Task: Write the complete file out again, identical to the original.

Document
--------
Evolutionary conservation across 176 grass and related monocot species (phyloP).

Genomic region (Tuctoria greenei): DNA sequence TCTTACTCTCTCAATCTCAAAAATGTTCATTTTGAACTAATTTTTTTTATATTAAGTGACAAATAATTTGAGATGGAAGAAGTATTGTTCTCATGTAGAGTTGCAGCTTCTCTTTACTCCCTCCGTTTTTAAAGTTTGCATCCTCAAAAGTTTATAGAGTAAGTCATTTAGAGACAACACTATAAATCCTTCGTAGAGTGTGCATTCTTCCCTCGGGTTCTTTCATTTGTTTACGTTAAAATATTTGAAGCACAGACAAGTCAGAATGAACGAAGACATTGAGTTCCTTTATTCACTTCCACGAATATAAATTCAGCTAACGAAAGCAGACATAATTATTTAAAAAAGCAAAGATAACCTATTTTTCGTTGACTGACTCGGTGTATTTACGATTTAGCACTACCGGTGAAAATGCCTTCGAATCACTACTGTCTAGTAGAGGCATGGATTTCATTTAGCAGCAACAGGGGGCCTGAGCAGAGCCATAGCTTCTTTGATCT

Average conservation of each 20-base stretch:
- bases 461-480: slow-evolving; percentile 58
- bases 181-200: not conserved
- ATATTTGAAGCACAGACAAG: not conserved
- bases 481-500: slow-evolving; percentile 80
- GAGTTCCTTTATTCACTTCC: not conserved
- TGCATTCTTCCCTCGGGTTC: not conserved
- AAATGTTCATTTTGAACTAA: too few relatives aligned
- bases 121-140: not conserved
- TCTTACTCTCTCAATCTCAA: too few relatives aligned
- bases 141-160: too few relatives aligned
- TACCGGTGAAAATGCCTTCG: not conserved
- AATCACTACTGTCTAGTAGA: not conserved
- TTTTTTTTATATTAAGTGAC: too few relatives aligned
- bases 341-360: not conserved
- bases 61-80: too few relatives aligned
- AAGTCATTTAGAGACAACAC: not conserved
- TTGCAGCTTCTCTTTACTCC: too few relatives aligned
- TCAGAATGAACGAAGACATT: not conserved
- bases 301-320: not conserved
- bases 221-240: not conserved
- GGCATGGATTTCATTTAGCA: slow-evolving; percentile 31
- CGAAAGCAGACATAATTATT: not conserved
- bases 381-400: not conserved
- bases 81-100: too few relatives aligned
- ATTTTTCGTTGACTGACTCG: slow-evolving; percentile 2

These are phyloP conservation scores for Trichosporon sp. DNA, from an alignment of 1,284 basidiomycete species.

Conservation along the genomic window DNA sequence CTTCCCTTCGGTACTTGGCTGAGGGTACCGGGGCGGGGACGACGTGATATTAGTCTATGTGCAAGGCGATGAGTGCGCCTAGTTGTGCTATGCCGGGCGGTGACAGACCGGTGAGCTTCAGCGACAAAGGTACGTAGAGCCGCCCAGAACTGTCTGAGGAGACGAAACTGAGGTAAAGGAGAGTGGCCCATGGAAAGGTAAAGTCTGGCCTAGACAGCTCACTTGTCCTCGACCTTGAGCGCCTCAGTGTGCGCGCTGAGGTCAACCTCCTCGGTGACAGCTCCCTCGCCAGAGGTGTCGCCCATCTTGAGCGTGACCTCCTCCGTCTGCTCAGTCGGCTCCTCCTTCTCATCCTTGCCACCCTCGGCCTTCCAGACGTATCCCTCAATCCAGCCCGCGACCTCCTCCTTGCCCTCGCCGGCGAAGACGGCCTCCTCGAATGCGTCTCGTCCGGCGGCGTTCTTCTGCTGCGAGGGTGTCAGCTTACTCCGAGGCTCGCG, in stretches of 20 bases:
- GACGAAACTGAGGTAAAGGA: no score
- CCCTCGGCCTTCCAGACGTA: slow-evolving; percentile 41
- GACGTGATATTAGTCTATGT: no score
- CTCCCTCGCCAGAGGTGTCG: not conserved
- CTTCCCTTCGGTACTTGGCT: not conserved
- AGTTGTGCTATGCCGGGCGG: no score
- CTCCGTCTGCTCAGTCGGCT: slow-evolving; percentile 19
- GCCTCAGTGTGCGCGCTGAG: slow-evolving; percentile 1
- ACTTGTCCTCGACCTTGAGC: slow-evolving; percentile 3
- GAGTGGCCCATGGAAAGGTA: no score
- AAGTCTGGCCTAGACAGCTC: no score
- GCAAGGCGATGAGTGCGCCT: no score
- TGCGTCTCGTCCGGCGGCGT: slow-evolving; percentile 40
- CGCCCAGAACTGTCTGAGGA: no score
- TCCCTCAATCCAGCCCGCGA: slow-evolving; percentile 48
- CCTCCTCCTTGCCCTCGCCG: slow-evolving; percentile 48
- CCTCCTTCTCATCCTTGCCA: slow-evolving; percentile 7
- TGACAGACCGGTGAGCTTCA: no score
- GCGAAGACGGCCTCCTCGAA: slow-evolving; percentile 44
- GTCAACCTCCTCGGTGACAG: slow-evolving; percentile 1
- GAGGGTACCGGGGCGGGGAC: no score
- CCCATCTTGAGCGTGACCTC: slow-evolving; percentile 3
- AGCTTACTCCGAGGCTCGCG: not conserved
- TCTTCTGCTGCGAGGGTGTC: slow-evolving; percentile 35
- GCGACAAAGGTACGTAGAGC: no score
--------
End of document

Evolutionary conservation across 176 grass and related monocot species (phyloP).

Genomic region (Tuctoria greenei): DNA sequence TCTTACTCTCTCAATCTCAAAAATGTTCATTTTGAACTAATTTTTTTTATATTAAGTGACAAATAATTTGAGATGGAAGAAGTATTGTTCTCATGTAGAGTTGCAGCTTCTCTTTACTCCCTCCGTTTTTAAAGTTTGCATCCTCAAAAGTTTATAGAGTAAGTCATTTAGAGACAACACTATAAATCCTTCGTAGAGTGTGCATTCTTCCCTCGGGTTCTTTCATTTGTTTACGTTAAAATATTTGAAGCACAGACAAGTCAGAATGAACGAAGACATTGAGTTCCTTTATTCACTTCCACGAATATAAATTCAGCTAACGAAAGCAGACATAATTATTTAAAAAAGCAAAGATAACCTATTTTTCGTTGACTGACTCGGTGTATTTACGATTTAGCACTACCGGTGAAAATGCCTTCGAATCACTACTGTCTAGTAGAGGCATGGATTTCATTTAGCAGCAACAGGGGGCCTGAGCAGAGCCATAGCTTCTTTGATCT

Average conservation of each 20-base stretch:
- bases 461-480: slow-evolving; percentile 58
- bases 181-200: not conserved
- ATATTTGAAGCACAGACAAG: not conserved
- bases 481-500: slow-evolving; percentile 80
- GAGTTCCTTTATTCACTTCC: not conserved
- TGCATTCTTCCCTCGGGTTC: not conserved
- AAATGTTCATTTTGAACTAA: too few relatives aligned
- bases 121-140: not conserved
- TCTTACTCTCTCAATCTCAA: too few relatives aligned
- bases 141-160: too few relatives aligned
- TACCGGTGAAAATGCCTTCG: not conserved
- AATCACTACTGTCTAGTAGA: not conserved
- TTTTTTTTATATTAAGTGAC: too few relatives aligned
- bases 341-360: not conserved
- bases 61-80: too few relatives aligned
- AAGTCATTTAGAGACAACAC: not conserved
- TTGCAGCTTCTCTTTACTCC: too few relatives aligned
- TCAGAATGAACGAAGACATT: not conserved
- bases 301-320: not conserved
- bases 221-240: not conserved
- GGCATGGATTTCATTTAGCA: slow-evolving; percentile 31
- CGAAAGCAGACATAATTATT: not conserved
- bases 381-400: not conserved
- bases 81-100: too few relatives aligned
- ATTTTTCGTTGACTGACTCG: slow-evolving; percentile 2

These are phyloP conservation scores for Trichosporon sp. DNA, from an alignment of 1,284 basidiomycete species.

Conservation along the genomic window DNA sequence CTTCCCTTCGGTACTTGGCTGAGGGTACCGGGGCGGGGACGACGTGATATTAGTCTATGTGCAAGGCGATGAGTGCGCCTAGTTGTGCTATGCCGGGCGGTGACAGACCGGTGAGCTTCAGCGACAAAGGTACGTAGAGCCGCCCAGAACTGTCTGAGGAGACGAAACTGAGGTAAAGGAGAGTGGCCCATGGAAAGGTAAAGTCTGGCCTAGACAGCTCACTTGTCCTCGACCTTGAGCGCCTCAGTGTGCGCGCTGAGGTCAACCTCCTCGGTGACAGCTCCCTCGCCAGAGGTGTCGCCCATCTTGAGCGTGACCTCCTCCGTCTGCTCAGTCGGCTCCTCCTTCTCATCCTTGCCACCCTCGGCCTTCCAGACGTATCCCTCAATCCAGCCCGCGACCTCCTCCTTGCCCTCGCCGGCGAAGACGGCCTCCTCGAATGCGTCTCGTCCGGCGGCGTTCTTCTGCTGCGAGGGTGTCAGCTTACTCCGAGGCTCGCG, in stretches of 20 bases:
- GACGAAACTGAGGTAAAGGA: no score
- CCCTCGGCCTTCCAGACGTA: slow-evolving; percentile 41
- GACGTGATATTAGTCTATGT: no score
- CTCCCTCGCCAGAGGTGTCG: not conserved
- CTTCCCTTCGGTACTTGGCT: not conserved
- AGTTGTGCTATGCCGGGCGG: no score
- CTCCGTCTGCTCAGTCGGCT: slow-evolving; percentile 19
- GCCTCAGTGTGCGCGCTGAG: slow-evolving; percentile 1
- ACTTGTCCTCGACCTTGAGC: slow-evolving; percentile 3
- GAGTGGCCCATGGAAAGGTA: no score
- AAGTCTGGCCTAGACAGCTC: no score
- GCAAGGCGATGAGTGCGCCT: no score
- TGCGTCTCGTCCGGCGGCGT: slow-evolving; percentile 40
- CGCCCAGAACTGTCTGAGGA: no score
- TCCCTCAATCCAGCCCGCGA: slow-evolving; percentile 48
- CCTCCTCCTTGCCCTCGCCG: slow-evolving; percentile 48
- CCTCCTTCTCATCCTTGCCA: slow-evolving; percentile 7
- TGACAGACCGGTGAGCTTCA: no score
- GCGAAGACGGCCTCCTCGAA: slow-evolving; percentile 44
- GTCAACCTCCTCGGTGACAG: slow-evolving; percentile 1
- GAGGGTACCGGGGCGGGGAC: no score
- CCCATCTTGAGCGTGACCTC: slow-evolving; percentile 3
- AGCTTACTCCGAGGCTCGCG: not conserved
- TCTTCTGCTGCGAGGGTGTC: slow-evolving; percentile 35
- GCGACAAAGGTACGTAGAGC: no score